The unassuming whitewashed building is crammed full of explosive material potentially more damaging, or vital, to Tunisia's democratic experiment than any incendiary device.
The structure is not an armory packed with weapons. It houses the long-secret archives of the country's once-dreaded Interior Ministry.
"Stop, right there!" a plainclothes security officer, seemingly appearing out of nowhere, said to a pair of journalists approaching the entrance in a rundown section of old Tunis. "No one is allowed inside or near this building."
For three decades, Arab states such as Tunisia, Egypt, Syria and Libya were not only brutal autocracies that forced citizens to spy on each other, tortured prisoners and plundered their nation's resources. They were also relatively efficient bureaucracies that kept meticulous records of such misdeeds.
In Tunisia, which like Egypt is undergoing a transformation from one-man dictatorship to a possible democracy, some are making an effort to collect and preserve these documents, very few of which have been damaged or ever made public.
The material would almost surely document the abuses of the previous regime, yet the question remains whether they should be made public, used for prosecutions or left untouched for a generation to avoid opening too many wounds.
It is a high-stakes struggle that could have significant implications for Arab leaders such as Syria's Bashar Assad, Yemen's Ali Abdullah Saleh and Libya's Moammar Kadafi, who sit atop vast bureaucracies replete with paperwork that might some day document their transgressions.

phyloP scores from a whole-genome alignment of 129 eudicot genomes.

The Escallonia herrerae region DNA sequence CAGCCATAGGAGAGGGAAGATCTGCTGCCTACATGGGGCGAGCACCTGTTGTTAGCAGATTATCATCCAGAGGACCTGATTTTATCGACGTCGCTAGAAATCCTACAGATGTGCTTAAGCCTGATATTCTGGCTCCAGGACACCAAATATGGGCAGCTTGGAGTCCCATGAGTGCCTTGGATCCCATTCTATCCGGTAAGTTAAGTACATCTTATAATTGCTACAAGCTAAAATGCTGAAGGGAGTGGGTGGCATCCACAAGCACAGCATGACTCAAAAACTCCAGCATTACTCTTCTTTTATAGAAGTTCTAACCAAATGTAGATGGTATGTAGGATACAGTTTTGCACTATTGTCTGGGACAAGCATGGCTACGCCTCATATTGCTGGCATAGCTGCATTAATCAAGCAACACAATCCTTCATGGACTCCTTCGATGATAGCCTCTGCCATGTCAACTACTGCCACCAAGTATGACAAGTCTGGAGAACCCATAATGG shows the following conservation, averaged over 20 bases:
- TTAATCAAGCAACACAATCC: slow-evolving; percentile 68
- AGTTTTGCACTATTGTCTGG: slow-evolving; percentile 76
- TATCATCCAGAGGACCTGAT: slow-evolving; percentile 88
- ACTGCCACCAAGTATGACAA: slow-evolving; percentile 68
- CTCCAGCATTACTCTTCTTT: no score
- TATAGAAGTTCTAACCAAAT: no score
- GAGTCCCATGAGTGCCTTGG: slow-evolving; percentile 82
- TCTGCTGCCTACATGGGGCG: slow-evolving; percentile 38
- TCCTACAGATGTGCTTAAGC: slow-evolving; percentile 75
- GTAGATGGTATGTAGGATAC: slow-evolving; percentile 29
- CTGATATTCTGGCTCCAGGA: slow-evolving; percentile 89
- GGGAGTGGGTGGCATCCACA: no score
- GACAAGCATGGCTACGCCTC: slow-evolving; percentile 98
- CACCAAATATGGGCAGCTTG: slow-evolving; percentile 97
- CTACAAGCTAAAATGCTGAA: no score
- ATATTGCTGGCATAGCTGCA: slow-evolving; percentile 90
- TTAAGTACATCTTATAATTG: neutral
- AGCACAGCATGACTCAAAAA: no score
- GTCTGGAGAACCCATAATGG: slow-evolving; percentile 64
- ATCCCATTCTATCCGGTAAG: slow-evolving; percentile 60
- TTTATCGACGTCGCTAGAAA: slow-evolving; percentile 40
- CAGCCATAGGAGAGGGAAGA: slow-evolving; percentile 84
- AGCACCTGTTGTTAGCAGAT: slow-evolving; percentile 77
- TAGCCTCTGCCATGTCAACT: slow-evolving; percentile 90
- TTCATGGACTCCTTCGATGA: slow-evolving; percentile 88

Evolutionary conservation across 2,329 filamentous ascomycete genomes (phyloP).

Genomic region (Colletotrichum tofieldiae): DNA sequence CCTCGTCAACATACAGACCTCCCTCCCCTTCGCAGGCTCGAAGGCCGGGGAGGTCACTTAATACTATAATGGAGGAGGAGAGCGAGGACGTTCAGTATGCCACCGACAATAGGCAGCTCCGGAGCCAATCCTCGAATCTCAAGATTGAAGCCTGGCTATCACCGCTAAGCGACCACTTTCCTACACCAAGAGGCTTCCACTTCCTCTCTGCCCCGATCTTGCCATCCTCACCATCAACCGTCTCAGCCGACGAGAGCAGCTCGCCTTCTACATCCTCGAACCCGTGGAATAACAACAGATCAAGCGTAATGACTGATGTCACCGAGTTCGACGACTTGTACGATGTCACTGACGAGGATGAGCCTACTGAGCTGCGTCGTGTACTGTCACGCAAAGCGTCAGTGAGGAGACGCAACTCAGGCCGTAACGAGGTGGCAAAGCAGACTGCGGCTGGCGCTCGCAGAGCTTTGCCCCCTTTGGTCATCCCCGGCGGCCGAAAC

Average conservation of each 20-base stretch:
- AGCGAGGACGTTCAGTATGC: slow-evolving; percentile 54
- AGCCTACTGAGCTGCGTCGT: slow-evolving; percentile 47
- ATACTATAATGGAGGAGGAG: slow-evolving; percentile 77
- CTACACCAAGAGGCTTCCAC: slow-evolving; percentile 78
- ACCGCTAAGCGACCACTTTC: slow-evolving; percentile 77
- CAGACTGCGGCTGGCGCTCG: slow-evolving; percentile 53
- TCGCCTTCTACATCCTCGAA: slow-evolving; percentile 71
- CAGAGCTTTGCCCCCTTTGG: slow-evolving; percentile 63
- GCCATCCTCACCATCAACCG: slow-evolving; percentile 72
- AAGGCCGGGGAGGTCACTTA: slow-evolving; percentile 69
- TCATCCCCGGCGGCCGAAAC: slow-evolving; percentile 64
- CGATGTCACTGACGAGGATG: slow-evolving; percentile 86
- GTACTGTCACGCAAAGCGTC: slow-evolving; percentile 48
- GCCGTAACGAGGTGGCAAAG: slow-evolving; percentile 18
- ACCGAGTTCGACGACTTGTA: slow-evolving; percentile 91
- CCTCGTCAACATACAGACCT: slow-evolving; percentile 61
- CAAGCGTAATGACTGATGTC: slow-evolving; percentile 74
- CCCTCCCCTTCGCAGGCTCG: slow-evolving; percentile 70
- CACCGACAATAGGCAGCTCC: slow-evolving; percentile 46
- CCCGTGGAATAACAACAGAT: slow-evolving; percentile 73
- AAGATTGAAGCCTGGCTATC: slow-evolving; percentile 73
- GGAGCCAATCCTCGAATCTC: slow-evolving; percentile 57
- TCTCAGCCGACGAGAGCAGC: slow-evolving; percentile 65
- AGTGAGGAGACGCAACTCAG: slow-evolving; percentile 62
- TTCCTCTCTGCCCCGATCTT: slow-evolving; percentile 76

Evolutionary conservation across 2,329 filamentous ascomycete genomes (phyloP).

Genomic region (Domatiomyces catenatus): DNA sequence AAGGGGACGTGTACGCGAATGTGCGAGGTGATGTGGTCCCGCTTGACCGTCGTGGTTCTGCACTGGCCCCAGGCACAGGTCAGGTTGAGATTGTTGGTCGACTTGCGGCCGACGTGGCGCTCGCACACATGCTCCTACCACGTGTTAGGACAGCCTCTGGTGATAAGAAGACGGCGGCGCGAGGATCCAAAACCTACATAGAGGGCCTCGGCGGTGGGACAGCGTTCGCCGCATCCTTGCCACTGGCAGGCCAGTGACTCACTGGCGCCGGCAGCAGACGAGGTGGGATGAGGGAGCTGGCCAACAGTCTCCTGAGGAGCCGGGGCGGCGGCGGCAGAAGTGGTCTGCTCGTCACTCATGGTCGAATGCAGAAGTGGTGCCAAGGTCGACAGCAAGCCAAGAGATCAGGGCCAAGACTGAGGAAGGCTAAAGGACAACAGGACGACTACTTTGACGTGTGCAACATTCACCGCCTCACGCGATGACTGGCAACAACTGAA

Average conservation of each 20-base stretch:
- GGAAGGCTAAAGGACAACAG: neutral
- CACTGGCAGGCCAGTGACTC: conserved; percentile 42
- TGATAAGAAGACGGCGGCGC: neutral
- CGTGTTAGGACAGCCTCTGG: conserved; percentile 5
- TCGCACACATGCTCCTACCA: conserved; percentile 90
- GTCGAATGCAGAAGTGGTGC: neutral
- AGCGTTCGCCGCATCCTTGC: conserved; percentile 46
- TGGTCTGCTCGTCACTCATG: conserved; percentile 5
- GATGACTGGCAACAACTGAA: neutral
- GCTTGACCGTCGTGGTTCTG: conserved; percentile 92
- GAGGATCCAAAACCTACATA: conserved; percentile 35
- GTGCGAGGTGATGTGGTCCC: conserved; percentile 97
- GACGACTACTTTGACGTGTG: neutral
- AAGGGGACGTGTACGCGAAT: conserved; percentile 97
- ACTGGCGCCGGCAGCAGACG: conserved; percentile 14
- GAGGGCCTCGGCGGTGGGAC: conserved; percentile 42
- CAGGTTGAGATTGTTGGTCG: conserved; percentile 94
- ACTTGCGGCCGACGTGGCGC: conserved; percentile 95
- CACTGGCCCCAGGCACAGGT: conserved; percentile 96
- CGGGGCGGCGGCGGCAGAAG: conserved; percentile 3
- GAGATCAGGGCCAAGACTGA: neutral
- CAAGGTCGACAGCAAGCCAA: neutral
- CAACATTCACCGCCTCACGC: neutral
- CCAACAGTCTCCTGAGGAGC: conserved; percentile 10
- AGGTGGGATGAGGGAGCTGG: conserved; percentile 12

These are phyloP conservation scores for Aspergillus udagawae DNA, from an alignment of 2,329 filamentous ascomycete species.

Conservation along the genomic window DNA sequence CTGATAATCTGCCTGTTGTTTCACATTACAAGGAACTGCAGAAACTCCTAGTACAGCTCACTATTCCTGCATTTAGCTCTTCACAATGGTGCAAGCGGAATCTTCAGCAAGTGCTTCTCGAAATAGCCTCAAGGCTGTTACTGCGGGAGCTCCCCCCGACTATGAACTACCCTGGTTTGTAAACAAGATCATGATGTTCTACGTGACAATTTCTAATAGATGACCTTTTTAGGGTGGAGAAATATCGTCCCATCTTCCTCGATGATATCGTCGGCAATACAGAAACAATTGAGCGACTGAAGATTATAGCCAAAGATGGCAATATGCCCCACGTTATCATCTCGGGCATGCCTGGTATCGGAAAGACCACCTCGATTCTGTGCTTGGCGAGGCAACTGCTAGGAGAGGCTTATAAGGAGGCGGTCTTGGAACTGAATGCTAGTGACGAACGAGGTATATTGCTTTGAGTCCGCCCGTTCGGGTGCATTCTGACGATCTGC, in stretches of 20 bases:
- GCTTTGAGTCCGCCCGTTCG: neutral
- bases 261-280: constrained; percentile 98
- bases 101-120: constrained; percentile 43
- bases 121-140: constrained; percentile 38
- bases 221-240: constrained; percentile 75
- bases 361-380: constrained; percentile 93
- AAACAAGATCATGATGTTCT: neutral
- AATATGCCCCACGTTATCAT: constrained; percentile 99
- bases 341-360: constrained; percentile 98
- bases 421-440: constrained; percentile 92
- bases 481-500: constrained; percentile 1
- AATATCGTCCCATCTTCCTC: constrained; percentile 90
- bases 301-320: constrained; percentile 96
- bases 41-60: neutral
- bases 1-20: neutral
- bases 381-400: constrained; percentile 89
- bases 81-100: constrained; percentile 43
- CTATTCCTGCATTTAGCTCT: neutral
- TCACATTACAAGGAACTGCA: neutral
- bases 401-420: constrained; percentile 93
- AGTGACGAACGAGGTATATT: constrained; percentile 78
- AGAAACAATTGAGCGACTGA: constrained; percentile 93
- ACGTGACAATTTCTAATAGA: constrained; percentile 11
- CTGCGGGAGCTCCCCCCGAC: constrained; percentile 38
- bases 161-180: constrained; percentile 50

"This is becoming more and more of an issue," said Hanny Megally, vice president of the International Center for Transitional Justice, a human rights organization that has assisted nations in Africa, the Middle East and Asia with trials of former leaders charged with crimes against humanity, including the tribunal trying members of the Khmer Rouge in Cambodia.
"In the past there was less of a worry of people going through the files and making them accountable," Megally said. "Now there's a fear that as soon as they lose power those who come in will blame them for everything that went wrong under their rule."
Tunisia has a comparatively strong history of record-keeping, with a well-funded modern national archives center in a high-rise adjacent to a national library.
The bookish directors of the center, watching as police stations filled with precious data burn down, called radio stations to plead for citizens to safeguard public buildings in the chaos that ensued after former President Zine el Abidine ben Ali fled the country in January. Hasna Trii, deputy director of community outreach at the archives, asked her tech-savvy son to spread the word on Facebook: "Protect the documents as you protect your cities."
"I panicked, thinking of all the documents contained in the various offices: all these troublesome issues on corruption, torture and abuse of power that would die," she recalled.
The call for action prompted the interim government to issue an order for all government agencies to safeguard their records.
The army spread barbed wire and positioned troops and armored vehicles around the glass-and-steel headquarters of Ben Ali's former ruling party, the Constitutional Democratic Rally. The national archives made a formal request to seize all the files in the building, documents that could clarify the intimate ties between the party and the state and what may have been done for political and financial gain.